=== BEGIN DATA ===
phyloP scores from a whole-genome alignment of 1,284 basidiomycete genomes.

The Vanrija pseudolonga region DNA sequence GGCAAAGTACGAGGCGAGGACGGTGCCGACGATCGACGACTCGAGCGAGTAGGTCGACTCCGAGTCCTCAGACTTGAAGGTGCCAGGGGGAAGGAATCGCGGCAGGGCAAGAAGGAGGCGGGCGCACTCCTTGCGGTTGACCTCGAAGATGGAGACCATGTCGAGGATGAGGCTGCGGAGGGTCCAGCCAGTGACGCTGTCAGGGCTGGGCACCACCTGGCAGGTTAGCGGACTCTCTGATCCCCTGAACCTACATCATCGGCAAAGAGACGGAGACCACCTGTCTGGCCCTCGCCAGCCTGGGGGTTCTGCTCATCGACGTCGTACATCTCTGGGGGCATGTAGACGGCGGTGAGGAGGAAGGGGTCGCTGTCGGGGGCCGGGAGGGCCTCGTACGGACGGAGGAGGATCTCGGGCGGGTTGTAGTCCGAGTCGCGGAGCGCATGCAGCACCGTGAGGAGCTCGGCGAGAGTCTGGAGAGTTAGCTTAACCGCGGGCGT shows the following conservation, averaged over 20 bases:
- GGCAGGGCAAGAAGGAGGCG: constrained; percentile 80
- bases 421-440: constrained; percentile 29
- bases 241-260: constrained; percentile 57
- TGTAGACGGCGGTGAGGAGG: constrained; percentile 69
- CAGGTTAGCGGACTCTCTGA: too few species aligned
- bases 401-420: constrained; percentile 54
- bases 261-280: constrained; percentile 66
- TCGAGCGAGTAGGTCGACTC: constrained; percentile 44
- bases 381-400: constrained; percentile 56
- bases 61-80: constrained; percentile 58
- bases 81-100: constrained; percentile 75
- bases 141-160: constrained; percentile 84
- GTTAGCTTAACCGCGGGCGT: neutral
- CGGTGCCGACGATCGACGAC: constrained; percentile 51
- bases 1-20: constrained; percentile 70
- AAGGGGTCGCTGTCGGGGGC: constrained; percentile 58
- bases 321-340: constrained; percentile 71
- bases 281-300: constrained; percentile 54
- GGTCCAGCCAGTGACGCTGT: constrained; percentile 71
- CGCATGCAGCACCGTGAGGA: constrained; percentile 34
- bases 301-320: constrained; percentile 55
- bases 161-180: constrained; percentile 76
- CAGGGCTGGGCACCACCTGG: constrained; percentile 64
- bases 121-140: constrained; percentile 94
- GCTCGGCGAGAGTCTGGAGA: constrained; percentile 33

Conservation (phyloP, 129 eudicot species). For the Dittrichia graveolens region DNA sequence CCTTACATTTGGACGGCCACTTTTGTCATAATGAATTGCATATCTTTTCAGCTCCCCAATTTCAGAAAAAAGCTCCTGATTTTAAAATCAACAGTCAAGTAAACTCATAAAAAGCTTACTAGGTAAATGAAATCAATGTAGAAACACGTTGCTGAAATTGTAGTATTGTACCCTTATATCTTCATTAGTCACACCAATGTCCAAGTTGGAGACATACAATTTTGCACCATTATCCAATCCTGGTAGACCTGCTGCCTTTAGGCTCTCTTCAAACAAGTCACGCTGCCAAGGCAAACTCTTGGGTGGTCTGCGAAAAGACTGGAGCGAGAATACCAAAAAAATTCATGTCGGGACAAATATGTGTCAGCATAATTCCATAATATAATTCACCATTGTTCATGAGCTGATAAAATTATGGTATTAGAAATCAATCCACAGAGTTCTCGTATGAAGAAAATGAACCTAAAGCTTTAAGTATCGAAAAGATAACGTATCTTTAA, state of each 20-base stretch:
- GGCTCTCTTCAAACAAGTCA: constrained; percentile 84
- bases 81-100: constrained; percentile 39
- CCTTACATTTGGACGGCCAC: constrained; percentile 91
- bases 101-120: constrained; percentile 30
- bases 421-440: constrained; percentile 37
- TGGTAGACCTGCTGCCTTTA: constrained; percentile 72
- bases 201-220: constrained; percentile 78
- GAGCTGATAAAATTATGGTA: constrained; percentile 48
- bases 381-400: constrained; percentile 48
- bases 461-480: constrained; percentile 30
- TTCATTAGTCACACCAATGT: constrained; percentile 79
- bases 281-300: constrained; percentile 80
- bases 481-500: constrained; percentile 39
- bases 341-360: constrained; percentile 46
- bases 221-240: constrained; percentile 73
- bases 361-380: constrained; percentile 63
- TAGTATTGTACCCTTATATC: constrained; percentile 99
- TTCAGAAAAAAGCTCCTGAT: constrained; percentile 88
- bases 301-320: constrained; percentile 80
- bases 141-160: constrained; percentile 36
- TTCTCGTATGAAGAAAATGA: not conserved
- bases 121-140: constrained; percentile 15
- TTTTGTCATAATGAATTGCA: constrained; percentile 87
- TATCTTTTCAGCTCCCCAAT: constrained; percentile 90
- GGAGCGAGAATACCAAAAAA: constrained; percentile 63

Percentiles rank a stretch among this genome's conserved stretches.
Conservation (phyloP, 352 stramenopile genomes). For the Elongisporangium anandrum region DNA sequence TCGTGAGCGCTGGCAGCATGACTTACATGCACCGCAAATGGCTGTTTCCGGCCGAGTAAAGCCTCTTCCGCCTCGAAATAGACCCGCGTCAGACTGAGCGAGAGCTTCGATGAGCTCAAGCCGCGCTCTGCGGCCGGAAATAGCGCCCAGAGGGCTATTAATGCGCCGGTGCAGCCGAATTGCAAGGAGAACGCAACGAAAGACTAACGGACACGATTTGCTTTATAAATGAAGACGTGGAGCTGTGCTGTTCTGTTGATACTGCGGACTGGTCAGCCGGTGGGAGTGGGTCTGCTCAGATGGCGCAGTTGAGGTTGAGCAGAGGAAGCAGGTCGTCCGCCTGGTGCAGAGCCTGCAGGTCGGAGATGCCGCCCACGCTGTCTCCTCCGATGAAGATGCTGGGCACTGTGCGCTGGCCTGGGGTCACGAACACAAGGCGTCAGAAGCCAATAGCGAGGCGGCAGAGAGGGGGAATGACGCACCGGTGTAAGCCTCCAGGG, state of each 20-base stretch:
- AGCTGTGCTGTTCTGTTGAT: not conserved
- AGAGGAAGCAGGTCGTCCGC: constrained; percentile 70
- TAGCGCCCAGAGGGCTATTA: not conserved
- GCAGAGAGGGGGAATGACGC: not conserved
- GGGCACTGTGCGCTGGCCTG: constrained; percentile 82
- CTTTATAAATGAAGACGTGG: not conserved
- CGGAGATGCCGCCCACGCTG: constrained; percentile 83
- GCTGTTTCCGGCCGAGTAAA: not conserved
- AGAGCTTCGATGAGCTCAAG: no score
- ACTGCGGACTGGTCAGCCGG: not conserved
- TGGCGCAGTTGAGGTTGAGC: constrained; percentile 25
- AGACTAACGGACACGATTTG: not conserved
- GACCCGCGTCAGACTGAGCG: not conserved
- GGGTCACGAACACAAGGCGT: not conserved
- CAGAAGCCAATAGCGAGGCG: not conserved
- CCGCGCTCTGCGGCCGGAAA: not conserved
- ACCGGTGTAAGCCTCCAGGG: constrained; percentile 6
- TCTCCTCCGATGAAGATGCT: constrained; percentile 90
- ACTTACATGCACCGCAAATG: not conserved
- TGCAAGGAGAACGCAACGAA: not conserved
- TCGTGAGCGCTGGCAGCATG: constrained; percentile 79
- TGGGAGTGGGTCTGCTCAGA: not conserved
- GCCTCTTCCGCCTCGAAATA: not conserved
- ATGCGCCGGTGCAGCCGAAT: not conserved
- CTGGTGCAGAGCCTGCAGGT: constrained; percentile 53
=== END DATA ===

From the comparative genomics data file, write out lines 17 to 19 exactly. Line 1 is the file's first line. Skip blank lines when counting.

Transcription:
- bases 1-20: constrained; percentile 70
- AAGGGGTCGCTGTCGGGGGC: constrained; percentile 58
- bases 321-340: constrained; percentile 71